Creepy crawlers, bugs, spiders and snakes are all things that make my skin crawl. But what makes a sensory-sensitive kids’ skin crawl? Perhaps it’s a stray tag, a bulky costume, something on his/her head or a face painting.
Due to these factors, Halloween costumes can be very difficult to an individual who has autism or sensory processing disorder. Sometimes, just the thought of putting on a costume can be upsetting to someone on the spectrum.
First things first, what does your child want to wear? Does he or she have a favorite character or item they want to dress up to be? They’ll likely be more willing to wear sensory-friendly Halloween costumes if it matches their idea. Of course, sometimes kids may be VERY specific and it can be tough to meet expectations.
Getting creative with costumes can make Halloween fun for the whole family. Below are a few tricks that can help make Halloween easier for kids with autism and sensory processing issues.
- Check out your pajama options (superman, spiderman, skeleton bones). Who wouldn’t want to walk around in pajamas?
- Find a t-shirt and jeans costume. Okay, not literal jeans, as many kids with sensory processing issues don’t like the feel of denim. Find a costume that can basically be pants and a t-shirt. Some ideas to get you started:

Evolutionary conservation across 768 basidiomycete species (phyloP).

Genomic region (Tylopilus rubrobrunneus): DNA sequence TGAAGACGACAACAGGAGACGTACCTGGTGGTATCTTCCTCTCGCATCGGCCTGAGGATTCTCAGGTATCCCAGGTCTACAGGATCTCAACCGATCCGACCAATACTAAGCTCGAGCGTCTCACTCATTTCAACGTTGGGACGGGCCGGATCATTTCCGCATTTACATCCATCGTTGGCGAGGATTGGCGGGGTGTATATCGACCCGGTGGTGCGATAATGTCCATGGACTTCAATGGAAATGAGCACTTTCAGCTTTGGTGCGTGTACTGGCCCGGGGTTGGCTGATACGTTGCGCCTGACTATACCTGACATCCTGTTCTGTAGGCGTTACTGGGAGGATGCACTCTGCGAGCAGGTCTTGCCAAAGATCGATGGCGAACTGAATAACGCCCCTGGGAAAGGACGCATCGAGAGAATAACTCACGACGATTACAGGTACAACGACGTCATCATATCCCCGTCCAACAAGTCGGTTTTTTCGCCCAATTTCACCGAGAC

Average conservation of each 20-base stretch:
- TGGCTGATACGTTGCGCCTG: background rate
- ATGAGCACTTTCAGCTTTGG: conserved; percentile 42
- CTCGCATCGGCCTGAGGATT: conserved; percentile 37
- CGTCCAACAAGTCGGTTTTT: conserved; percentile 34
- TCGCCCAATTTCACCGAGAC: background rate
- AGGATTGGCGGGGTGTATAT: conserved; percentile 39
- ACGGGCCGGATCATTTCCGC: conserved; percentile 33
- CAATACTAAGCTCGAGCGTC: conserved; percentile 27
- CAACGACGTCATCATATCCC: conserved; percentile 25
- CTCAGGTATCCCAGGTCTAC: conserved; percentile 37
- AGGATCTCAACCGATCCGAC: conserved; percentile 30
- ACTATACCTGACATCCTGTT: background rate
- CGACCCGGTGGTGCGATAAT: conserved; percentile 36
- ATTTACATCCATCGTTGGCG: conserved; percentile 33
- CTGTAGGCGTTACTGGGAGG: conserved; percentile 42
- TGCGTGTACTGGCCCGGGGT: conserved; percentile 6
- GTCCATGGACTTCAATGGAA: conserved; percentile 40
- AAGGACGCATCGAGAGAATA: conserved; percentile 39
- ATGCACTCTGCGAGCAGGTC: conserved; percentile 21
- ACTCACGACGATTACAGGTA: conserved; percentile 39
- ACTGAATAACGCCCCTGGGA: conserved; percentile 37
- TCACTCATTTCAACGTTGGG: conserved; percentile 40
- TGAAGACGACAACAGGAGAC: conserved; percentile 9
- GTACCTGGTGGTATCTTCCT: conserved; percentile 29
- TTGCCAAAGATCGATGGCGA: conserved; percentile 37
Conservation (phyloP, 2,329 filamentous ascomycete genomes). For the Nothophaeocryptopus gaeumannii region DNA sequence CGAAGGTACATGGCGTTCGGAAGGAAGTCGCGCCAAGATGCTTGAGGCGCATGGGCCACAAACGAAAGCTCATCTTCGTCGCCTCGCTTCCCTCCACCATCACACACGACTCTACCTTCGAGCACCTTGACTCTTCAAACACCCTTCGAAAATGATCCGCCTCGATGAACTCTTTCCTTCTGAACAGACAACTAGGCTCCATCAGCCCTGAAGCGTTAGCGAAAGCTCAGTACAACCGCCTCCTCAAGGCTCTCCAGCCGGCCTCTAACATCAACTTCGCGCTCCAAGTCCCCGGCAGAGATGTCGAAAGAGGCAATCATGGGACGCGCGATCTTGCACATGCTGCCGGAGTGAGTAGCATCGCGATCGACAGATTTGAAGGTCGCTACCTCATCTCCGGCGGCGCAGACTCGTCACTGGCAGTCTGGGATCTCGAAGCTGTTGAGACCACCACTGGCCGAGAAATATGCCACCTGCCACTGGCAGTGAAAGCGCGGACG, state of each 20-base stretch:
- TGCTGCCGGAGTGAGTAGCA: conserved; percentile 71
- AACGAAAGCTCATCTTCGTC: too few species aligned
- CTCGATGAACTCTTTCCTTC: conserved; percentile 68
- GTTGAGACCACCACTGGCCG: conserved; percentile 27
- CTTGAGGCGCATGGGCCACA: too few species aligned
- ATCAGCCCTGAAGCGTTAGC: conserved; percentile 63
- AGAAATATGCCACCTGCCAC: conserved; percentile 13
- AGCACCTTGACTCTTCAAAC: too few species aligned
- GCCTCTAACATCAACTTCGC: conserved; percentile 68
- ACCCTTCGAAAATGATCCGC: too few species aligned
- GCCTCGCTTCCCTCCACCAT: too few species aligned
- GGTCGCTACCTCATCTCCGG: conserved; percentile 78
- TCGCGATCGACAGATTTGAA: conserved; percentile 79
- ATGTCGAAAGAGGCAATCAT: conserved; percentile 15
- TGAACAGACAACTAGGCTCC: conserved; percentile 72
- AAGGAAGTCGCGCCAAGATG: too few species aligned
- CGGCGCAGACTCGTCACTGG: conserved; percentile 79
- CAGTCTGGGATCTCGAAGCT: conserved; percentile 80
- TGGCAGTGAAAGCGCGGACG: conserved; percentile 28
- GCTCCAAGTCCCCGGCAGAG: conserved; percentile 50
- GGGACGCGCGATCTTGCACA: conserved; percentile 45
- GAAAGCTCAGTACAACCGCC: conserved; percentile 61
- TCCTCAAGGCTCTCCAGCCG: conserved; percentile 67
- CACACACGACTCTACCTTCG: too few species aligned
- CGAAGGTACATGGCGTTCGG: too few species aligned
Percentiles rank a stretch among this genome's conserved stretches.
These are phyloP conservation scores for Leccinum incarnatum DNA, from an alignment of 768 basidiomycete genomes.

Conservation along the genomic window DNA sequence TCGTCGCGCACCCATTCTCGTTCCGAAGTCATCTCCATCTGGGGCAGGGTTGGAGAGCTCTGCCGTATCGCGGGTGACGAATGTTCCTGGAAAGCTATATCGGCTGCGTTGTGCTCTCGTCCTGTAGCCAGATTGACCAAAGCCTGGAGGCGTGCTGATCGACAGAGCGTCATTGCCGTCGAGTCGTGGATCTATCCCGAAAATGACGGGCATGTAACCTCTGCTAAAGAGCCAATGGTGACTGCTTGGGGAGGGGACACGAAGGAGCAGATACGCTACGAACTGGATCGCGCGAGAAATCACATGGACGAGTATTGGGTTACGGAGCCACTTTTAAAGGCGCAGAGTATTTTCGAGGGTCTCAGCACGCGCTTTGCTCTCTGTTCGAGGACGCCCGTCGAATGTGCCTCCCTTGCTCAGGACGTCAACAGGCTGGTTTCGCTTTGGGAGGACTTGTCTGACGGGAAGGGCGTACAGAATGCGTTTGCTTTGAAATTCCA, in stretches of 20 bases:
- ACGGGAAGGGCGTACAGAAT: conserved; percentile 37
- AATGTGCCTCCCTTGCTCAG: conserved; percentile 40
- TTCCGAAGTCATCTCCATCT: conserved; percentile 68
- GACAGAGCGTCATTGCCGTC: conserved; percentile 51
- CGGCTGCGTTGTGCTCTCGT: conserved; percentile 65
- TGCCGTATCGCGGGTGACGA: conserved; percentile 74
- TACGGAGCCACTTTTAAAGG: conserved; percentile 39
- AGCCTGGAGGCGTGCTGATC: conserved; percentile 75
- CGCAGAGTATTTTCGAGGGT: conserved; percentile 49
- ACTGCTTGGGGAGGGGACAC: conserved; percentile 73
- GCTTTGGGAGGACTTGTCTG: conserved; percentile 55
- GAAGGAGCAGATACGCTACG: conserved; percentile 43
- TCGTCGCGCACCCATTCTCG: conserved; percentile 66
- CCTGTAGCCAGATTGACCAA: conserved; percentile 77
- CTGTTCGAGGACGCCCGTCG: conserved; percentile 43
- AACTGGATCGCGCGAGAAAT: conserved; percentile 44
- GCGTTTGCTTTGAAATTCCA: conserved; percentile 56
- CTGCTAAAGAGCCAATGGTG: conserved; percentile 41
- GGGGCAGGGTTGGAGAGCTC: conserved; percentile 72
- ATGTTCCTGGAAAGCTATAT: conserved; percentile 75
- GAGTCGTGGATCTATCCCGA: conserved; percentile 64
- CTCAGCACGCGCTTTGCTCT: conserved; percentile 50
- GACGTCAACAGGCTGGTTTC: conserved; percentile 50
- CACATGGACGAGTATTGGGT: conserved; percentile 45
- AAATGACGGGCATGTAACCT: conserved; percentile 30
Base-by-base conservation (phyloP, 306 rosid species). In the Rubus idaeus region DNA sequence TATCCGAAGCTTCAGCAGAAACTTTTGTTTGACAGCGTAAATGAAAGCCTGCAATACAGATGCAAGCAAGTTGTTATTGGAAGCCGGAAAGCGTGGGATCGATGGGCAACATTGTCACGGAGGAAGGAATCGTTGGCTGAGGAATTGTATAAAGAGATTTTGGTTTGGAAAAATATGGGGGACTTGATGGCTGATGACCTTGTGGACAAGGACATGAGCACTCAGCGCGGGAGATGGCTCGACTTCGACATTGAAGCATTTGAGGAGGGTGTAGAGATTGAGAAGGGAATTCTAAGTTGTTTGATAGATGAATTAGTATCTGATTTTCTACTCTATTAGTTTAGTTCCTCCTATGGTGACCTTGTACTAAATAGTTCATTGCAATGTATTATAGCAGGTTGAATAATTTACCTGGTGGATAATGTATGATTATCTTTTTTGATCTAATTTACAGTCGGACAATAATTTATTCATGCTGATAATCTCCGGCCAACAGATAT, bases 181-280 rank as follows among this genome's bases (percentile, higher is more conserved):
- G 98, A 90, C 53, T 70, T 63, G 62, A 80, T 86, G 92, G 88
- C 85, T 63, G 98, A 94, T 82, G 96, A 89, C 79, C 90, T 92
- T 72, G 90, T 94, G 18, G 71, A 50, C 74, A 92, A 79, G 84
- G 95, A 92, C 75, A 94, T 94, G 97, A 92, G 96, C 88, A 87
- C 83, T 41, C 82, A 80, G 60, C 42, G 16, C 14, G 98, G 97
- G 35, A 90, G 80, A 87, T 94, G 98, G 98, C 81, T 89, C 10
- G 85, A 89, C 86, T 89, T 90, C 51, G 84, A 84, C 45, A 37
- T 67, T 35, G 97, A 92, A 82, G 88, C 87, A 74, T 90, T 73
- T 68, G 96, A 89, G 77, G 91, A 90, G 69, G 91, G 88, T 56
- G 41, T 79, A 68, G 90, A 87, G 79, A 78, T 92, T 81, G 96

- A mime – black sweat pants, striped shirt, white gloves
- UPS delivery person- brown sweat pants, brown shirt (draw buttons on with permanent marker and use a little paint for the ups patch)
- A crayon- matching sweats from head to toe in their favorite color and paint CRAYOLA on their shirt
- Waldo – glasses and hat optional
- Aerobics instructor, dancer, gymnast – as long as the leotard isn’t an issue, these costumes are soft and movable
- A child character like Charlie Brown
- Shaggy and use a prop as Scooby
- Christopher Robin and use a Pooh-Bear prop
- Let the props tell the story. If your child won’t wear a hat, maybe they’ll carry one? With a little creativity you can use props to help tell your story. Perhaps try the following:
- Cover an umbrella with cotton and the child can wear all blue to be a rain drop
- Wear dirty sweats and carry a chimney sweep style broom
- Carry a bag of money and be a burglar
- It’s okay NOT to dress up. Passing out candy and seeing a parade of costumes can be fun too. Sit outside on the front steps and watch the parade of costumes pass by. Maybe have a costume on hand in case they’re inspired to try it.
- Let your child be your guide. Be aware of how your child might react to scary costumes. Look at pictures of costumes together. If you’re afraid of how your child might react to something scary, try trick or treating early. Visit just a few, friendly houses and stay close to home. Set it up so that if you sense a meltdown is coming you can call it a night quickly.
Halloween can be celebrated anyway that works best for your family even if it doesn’t look the way you imagined it.